Search This Blog

Is Your Programming Language Hostile To Functions?

Last week I talked about why functions should be short and sweet. Some people commented that some programming languages make it easier to write short functions while others make it harder, and that disparity among languages could influence the natural length of functions in programs written in those languages. I absolutely agree. If you write in a language that reduces the friction involved in writing functions, you're going to write more of them. If your language is hostile to functions, you're going to write less of them.

By hostile, I don't mean active aggression towards functions. I mean making the act of writing functions difficult enough that every time an opportunity arises where adding a function could clarify the code, you find yourself debating whether or not you want to actually spend the effort to do it. Let's look at a couple examples from two languages at opposite ends of this spectrum. Ruby will take the role of the near-frictionless language, and C++ will take the role of the openly-hostile language.

Now don't take this pairing to mean that I'm taking pot shots at C++. I honestly like C++ as a high-performance, flexible language where you can really program closer to the metal than almost any other language short of assembly. It just so happens that it also exemplifies a language that makes writing functions more difficult than necessary.

Starting With A Simple Example


Let's say you want to add all of the values in an array, and you want to wrap that functionality in a method so that you can call it on the object's data at will. In Ruby the class implementation would look something like this:

class BigData
  // ... other class stuff ...

  def sum
    @data.reduce(:+)
  end
end

Assume that @data is set somehow in some other part of the class definition. The important thing here is the method definition. I'm not sure how defining methods could get any easier in Ruby. Parentheses in the method signature are not required, the return value is simply the value of the last statement in the method, and no separate declaration is needed. It's simplicity itself. On the other hand, here's a C++ implementation of the same method:

// BigData.h
class BigData {
  // ... other class stuff ...

public:
  int sum();
};

// BigData.cpp
int BigData::sum() {
  int s = 0;
  for (int i = 0; i < _data.size(); i++) {
     s += _data[i];
  }
  return s;
}

Again assume that _data is set in another part of the class that's not shown. It's also assumed that _data is a vector so that the size() method is available. Look at how much more effort is involved in creating a method here. The method needs to be declared in the class definition in the header file, and then the body of the method is defined separately in the implementation file. In the header file, the declaration needs to go under the correct public, protected, or private heading. To be fair, Ruby has protected and private access specifiers as well (with slightly different behavior than C++), but methods are public by default in Ruby, which is generally the common case for methods. In C++ methods are private by default, so the public specifier is necessary if you want to call the method from outside the class.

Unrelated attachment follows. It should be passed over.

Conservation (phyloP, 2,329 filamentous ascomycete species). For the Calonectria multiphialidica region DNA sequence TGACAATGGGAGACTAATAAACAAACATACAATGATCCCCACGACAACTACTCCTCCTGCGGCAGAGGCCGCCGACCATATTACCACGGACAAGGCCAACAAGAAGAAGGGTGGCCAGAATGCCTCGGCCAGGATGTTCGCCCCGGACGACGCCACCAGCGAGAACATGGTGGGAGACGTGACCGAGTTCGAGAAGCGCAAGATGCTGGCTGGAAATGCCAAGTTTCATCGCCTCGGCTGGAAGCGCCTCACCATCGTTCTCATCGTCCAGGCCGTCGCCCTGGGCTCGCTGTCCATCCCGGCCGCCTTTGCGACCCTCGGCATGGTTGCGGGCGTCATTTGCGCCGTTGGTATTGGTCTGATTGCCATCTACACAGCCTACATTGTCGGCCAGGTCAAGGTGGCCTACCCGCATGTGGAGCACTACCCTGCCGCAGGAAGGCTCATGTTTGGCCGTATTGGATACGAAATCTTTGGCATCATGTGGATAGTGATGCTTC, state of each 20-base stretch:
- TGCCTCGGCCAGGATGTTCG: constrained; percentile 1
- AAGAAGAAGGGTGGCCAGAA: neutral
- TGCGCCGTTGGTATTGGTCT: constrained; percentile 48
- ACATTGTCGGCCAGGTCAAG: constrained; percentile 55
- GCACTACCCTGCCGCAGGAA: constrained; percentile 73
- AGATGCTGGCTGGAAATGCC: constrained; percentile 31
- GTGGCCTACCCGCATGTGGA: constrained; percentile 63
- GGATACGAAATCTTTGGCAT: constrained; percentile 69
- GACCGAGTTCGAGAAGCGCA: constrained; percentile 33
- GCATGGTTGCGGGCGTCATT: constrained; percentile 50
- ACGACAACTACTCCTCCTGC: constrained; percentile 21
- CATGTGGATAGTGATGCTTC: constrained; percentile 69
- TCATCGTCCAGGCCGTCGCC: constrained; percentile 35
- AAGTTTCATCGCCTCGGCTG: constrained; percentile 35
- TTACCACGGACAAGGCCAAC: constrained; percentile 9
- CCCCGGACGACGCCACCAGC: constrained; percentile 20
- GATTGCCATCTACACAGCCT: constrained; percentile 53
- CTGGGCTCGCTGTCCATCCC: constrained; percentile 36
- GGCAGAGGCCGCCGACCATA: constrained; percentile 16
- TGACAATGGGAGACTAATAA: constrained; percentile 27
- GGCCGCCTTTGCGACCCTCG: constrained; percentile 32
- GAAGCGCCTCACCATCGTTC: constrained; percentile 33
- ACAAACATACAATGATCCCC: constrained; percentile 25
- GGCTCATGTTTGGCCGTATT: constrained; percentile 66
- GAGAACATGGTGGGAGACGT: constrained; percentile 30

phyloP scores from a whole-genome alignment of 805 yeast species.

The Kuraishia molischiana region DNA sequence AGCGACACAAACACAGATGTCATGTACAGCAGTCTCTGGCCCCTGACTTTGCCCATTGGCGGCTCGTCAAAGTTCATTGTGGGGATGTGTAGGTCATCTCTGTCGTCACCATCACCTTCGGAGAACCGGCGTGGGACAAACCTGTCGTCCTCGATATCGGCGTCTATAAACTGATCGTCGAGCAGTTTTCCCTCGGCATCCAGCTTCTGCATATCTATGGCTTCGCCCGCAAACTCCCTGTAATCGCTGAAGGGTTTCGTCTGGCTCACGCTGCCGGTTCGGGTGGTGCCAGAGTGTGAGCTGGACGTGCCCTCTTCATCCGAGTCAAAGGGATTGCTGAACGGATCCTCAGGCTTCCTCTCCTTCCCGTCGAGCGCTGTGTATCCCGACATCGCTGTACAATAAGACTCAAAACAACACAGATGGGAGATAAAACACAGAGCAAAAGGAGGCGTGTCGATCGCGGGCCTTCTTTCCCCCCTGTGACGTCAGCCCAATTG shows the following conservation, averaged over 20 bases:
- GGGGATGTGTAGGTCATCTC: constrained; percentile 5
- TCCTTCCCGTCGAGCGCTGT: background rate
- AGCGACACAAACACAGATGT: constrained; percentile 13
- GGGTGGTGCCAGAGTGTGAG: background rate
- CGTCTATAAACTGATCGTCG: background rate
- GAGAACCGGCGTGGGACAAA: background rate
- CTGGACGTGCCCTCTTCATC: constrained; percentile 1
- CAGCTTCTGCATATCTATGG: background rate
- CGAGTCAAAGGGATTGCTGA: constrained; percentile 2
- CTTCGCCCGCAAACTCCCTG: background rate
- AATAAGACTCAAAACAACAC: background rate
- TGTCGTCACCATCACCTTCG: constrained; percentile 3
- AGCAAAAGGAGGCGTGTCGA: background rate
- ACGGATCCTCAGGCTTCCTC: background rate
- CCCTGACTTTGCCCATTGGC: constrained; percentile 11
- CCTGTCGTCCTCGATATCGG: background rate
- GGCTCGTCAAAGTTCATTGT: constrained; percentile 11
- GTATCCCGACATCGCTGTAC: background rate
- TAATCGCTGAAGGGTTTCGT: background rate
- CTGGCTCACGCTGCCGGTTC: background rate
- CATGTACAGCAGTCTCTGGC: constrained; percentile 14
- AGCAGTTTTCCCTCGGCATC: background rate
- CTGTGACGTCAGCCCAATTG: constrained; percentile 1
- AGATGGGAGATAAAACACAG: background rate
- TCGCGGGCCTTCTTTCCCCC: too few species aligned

Then in the implementation file, the containing class of the method must be specified in the method name, so the method declaration appears a second time in almost, but not quite the same way. The body of the method is more verbose than in Ruby because Ruby has an incredible amount of support for looping over enumerable data structures, while C++ does not. Some third-party libraries, like Boost, do improve on this shortcoming somewhat, but the functionality isn't there out of the box. Then the method has to explicitly return the desired value, necessitating another minor statement.

The definition of the method could have been included in the header file, but that changes the behavior of the compiler. Putting a method definition in a C++ header file causes that method to be inlined in any code where it's called. For short methods that may be desirable, but that's certainly a premature optimization, and most of the time it's better to let the compiler make that choice for you with all of the information it has.

A More Complex Example


Okay, so Ruby makes adding short methods much easier than C++, but how do things look with something more complex? Instead of getting a simple summation of the data, what if we wanted to apply an arbitrary mathematical transformation to that data? The class doesn't know what the transformation will be ahead of time, but it takes a function, applies it to each element of its data set, and returns the transformed data set. Here's what that would look like in Ruby:

class BigData
  def transform
    @data.map { |element| yield element }
  end
end

Wow. One would think that was going to be a bit harder. Honestly, all I've done is rename the map function that comes with Ruby's Enumerable mixin and exposed it as part of the BigData class. Maybe that seems useless, but Ruby makes this kind of thing so easy that if it improves the program's readability, it can be worth doing even if it's just recycling functionality that's already available. That's partly why DSLs (Domain Specific Languages) are so common in Ruby.